Changing lives, one rivet at a time

Interested in building an airplane, but just not sure if you can do it? Those who attended Sun ’n Fun last week found that they could hone their skills — and increase their confidence — at the Sun ’n Fun Workshops.

This year there were 14 workshops offered near the Buehler Restoration Center and the Florida Air Museum on the Sun ’n Fun campus, which is on Lakeland-Linder Regional Airport (LAL). The workshops covered everything from engines to basic sheet metal, composites, metal shaping, fabric covering, avionics, and more, reported Vic Boyce, workshops chairman. “Everyone is welcome,” he said, noting, “they are all hands-on workshops.”

Monda Thompson, workshops co-chairman, Vic Boyce, workshops chairman, Joe Birch, a workshops participant, and Burl Nelson, a volunteer, hold one of the remaining pieces of the “Spirit of Hope,” a Zenith 701 that was built in the workshops area over the last few years but was, sadly, destroyed by last year’s tornado.

There were 167 volunteers at the workshops, including Burl Nelson of Diamondhead, Miss., who was manning the Basic Sheet Metal and Riveting Workshop. He noted that Van’s Aircraft and Zenith Aircraft both donated supplies for the workshop, including parts for participants to work on. Zenith donated the pieces for would-be builders to create a Drawings Binder. Putting it together gives people a chance to do some rivets and get their hands on a project, he said.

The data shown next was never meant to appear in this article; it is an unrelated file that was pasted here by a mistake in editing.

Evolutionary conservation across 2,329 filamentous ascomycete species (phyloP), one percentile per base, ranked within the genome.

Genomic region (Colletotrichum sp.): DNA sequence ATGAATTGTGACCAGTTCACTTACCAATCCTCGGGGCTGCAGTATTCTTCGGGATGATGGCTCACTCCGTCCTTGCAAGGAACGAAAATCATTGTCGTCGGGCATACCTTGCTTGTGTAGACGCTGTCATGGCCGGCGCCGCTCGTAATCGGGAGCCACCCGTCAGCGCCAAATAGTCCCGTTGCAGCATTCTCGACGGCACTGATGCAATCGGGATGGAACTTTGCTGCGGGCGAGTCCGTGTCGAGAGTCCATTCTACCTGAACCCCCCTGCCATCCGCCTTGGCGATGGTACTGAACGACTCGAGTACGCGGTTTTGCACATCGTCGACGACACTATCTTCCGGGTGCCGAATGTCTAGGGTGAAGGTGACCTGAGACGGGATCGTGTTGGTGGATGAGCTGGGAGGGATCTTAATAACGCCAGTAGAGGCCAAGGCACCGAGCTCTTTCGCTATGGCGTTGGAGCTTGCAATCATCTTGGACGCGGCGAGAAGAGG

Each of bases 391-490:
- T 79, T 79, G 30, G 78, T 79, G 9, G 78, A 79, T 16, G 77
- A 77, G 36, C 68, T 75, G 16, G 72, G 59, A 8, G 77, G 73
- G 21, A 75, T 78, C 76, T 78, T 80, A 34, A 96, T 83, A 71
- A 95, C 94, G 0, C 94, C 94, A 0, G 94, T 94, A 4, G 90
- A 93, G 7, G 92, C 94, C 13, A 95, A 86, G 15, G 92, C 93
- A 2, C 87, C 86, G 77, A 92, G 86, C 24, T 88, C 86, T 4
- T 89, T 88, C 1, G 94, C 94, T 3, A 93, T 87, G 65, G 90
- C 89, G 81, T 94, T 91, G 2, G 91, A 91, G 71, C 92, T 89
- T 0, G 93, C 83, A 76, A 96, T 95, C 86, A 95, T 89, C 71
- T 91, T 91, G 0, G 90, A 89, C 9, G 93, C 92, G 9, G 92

Such a small project can make a big difference, according to Boyce.

“People have told me that we’ve changed their lives,” he said. “They say, ‘before I came to Sun ’n Fun, I couldn’t do anything and now I can build a plane.’”

It’s all a matter of showing people what is possible, Nelson added, telling the story of a young couple in their 20s who showed up a few years ago, the man all excited about building his own plane and the woman just tagging along, unsure of what to do. Nelson looked her in the eye and said, “You’re going to help him, right?”

“She said, ‘oh no, I can’t do that,’” Nelson recalled. “I took her to a table and showed her what to do and within 15 minutes she looked at me and said, “you know, I think I can do this.’ We got her to where she saw that she could learn.”

“We turn the key,” Boyce chimed in.

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